A new study conducted by the McGill University Health Centre finds athletes today are much more aware of the dangers of concussions – but most are still playing through a suspected brain injury.

The researchers examined 454 Canadian Football League players during the 2015-2016 season. Their findings revealed that about a quarter of those players strongly believed they had suffered a concussion, but 80 per cent of them chose not to seek medical attention. Only 20 per cent diligently reported the concussion to the medical staff on their team when it happened and only 6 per cent sought out medical attention after the game.

Researchers found athletes are more knowledgeable about the symptoms, the dangers, and treatment for concussions, but tend to disregard that information when they get injured.

Dr. J. Scott Delaney of the McGill Sport Medicine Clinic co-authored the study, which was published in this month’s Clinical Journal of Sports Medicine.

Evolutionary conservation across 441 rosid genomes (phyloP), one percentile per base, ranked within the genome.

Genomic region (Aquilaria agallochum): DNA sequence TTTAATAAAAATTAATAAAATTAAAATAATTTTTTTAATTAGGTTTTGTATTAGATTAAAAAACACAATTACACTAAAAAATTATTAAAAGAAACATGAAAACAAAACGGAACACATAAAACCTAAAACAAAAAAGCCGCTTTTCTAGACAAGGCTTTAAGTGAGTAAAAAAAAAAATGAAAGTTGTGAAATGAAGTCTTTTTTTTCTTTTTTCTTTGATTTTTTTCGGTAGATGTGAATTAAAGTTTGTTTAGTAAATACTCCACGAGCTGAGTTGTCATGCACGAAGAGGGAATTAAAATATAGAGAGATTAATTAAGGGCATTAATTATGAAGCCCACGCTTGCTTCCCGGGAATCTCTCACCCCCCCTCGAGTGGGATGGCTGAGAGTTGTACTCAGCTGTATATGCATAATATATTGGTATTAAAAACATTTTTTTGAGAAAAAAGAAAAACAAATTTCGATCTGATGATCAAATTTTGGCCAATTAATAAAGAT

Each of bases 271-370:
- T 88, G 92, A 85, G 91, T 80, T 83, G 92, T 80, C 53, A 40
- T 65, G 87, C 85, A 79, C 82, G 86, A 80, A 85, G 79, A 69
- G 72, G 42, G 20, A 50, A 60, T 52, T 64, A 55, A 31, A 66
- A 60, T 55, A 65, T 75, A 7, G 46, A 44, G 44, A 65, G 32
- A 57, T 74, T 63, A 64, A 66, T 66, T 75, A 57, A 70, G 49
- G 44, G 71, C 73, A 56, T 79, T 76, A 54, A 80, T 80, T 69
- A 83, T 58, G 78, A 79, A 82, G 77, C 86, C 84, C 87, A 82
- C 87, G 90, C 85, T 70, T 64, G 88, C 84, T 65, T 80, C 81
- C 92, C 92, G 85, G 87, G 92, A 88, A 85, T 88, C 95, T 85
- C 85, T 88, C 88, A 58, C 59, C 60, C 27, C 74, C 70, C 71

He believes fear of letting the team down and thinking the injury wasn't serious enough to be a danger to their health are key reasons for under-reporting.

Delaney said a similar study with university athletes produced the same results.

"This is not a problem isolated to CFL players, as we have seen almost identical behaviour in male and female university athletes. What we have to figure out now is how we get athletes to change their behaviour when routine concussion education may not be enough," he said.

Trenton Miller, the former quarterback for the Concordia Stingers, suffered a concussion last year whle playing against Laval University. It was the seventh concussion of his career.

"Concussions are not like a broken arm, where you can just know what it is," he said. "There's a lot of reasons why people don't report it."

Delaney said it’s important for athletes to know that they are much more at risk for a potentially much more damaging second or third concussion if they play through the first one.

“We try to make the athletes understand that we know perhaps you’re not happy you’ve had a concussion and we’re going to pull you out of the game, but we’re doing that for your own health,” he said. “It’s better to treat this concussion now, because this will probably take less time than if you continue to play and hide your symptoms and suffer another concussion, because that other concussion could take much longer, and keep you out of sports and participation even longer.”

Athletes, coaches and medical staff at McGill now sign a ‘concussion contract’ that includes information about concussions in the hopes that everyone will be more forthcoming about injuries and eliminate the stigma.